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THE EAGLE SOCIETY is dedicated to the memory of EAGLE - Britain's National Picture Strip Weekly - the leading Boy's magazine of the 1950s and 1960s. We publish a quarterly journal - the Eagle Times.

This weblog has been created to provide an additional, more immediate, forum for news and commentary about the society and EAGLE-related issues. Want to know more? See First Post and Eagle - How it began.

Monday, 30 June 2008

Eagle Artists - Giorgio Bellavitis

Giorgio Bellavitis (1926 - ) was born in Venice. As a teenager during World War II, he was a member of the anti-Nazi resistance movement and was imprisoned for several weeks with Mario Faustinelli and Alberto Ongaro. The three friends invented a costumed righter-of-wrongs called ‘L’Asso di Picche’ (‘The Ace of Spades’). After the war they set up a publishing company, gathered a number of artists and writers together to form the Grupo Veneziano (Venetian Group), and launched a magazine called Albo Uragano (White Hurricane), which later became renamed, (after its lead strip) Asso di Picche. The strip was pencilled by Hugo Pratt and inked by Bellavitis and Faustinelli. After the revamp, one of the first new strips was ‘Junglemen’, the first episode of which was drawn by Bellavitis, who then drew ‘The Adventures of Robin Hood’ under the pseudonym George Summers. After Asso di Picche folded in 1948, the majority of Bellavitis work until 1954 seems to have been for Il Vittorioso (The Conqueror). His strips included I Cavalieri del Corvo, Acqua Cattiva, Il Palio di Siena, and Amburgo 1947. Early(?) in this period he also created ‘La Strada Senza Fine’ (The Road Without End), for Corrierre dello Scolaro.

In 1954, Bellavitis moved to England, and some time after, he was instrumental in introducing the Italian illustrator Rimaldo D’Ami (Roy Dami, founder of the Damy Agency) to Britain. He was the therefore first of many Italian comic strip artists to be published in Britain.

Bellavitis
first strip after arriving in England was ‘Paul English’ for Swift. He then drew ‘Mark, the Youngest Disciple’ to a script by Chad Varah, his finest work for Eagle. Bellavitis stood in for Richard Jennings on two complete ‘Storm Nelson’ adventures, the first of which was set in his place of birth*. He also drew for Eagle Annual and Swift Annual, including the illustrations for a text story The Winged Devils - a tale of the Ancient Vikings in Swift Annual No 2. He worked for a short time on Express Weekly, drawing ‘Rodney Flood’, and he is known to have done some illustrations for the Sunday Pictorial Children’s Annual. In 1956 he helped out on Eagle’s ‘Jeff Arnold in Riders of the Range’. His work also appeared in Playhour and Treasure. In 1958, however, he returned to Italy to pursue a career in architecture.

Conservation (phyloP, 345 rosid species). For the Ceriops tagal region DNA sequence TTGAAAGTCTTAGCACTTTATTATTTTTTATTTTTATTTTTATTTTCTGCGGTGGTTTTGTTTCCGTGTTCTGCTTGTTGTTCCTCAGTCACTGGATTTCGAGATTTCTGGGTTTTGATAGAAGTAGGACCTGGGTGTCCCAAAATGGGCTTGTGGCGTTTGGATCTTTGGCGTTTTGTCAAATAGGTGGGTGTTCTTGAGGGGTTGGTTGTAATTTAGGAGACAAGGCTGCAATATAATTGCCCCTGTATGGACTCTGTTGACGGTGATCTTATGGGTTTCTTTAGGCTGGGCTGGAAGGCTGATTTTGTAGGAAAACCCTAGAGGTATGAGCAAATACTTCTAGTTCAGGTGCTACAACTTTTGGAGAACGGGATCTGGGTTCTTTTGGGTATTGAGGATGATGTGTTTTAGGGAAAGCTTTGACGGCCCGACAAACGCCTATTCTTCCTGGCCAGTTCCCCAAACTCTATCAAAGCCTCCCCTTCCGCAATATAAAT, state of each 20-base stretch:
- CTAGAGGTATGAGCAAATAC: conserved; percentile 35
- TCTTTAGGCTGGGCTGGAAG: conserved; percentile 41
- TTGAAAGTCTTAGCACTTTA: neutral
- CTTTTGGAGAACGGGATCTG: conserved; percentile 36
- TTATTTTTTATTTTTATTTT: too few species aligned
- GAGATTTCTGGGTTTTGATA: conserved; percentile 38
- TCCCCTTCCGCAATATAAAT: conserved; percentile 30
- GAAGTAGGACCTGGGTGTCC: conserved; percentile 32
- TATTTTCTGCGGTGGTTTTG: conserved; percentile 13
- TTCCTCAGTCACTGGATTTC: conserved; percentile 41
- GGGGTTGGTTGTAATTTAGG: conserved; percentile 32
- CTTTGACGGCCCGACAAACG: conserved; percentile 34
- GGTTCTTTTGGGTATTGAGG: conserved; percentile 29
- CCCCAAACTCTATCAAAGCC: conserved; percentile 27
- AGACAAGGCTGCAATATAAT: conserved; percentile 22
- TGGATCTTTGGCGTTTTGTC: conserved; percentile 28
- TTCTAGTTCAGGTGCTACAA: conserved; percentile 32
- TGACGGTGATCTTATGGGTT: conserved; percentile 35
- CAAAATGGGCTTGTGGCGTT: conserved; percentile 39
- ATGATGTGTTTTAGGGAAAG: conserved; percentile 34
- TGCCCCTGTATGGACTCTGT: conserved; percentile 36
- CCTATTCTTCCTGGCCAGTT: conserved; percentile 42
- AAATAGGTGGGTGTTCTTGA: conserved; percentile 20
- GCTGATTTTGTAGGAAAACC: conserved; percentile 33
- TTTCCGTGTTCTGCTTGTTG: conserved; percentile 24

Professor Giorgio Bellavitis is now actively involved in the conservation and restoration of Venice, advising UNESCO and other bodies. Girogio Bellavitis' projects in Venice have included, in the 1980s, the garden design and landscaping for Palazzo Venier dei Leoni, the home of the Peggy Guggenheim Collection, and from 1997 to 2005 direction of the restoration of Ca’Foscari. Giorgio Bellavitis has written and co-authored a number of books and is the author of ‘Venice: a City in the Sea of History’, which prefaces the Heritage Guide to Venice published by the Touring Club of Italy.

The picture above is from 'Mark the Youngest Disciple', Eagle, 12th November, 1954.

* The Eagle strip 'Storm Nelson' was later reprinted in Italy in Giorno dei Ragazzi as 'Kid Tempesta'.

Eagle strips
  • ‘Mark the Youngest Disciple’ (Vol 5 N0 46 - Vol 6 No 23)
  • ‘Storm Nelson: The Quest of the Golden Queen’ (Vol 6 No 29 - Vol 6 No 46)
  • ‘Storm Nelson: The Quest of the Southern Cross’ (Vol 6 No 47 - Vol 7 No 14)
  • ‘Riders of the Range : The Hooded Menace’ (half of 1 episode, Vol 7 No 23)
  • ‘Riders of the Range: The Wreckers’ (with Brian Lewis) (Vol 7 No 36 - Vol 7 No 44)
Eagle Annual strips
  • ‘Storm Nelson in The Mystery of the Purple Patch’ Eagle Annual No 6
Links:
ET Ref:
  • Tiner, Ron. 'Giorgio Bellavitis'. Eagle Times Vol 13 No 1 p16 - 21.

1 comment:

Will Grenham said...

Thanks to Steve Holland for a couple of points regarding my original post:

There appears to be info on the internet that Bellavitis drew 'Ghost World' in Boys' World. He may have been offered it, but as far as is known he did not draw it.

Bellavitis was instrumental in introducing d'Ami to Britain. Some sources (including the ET ref. which was the main source of the original post) have it the other way round.

I have corrected the post to reflect the best available information.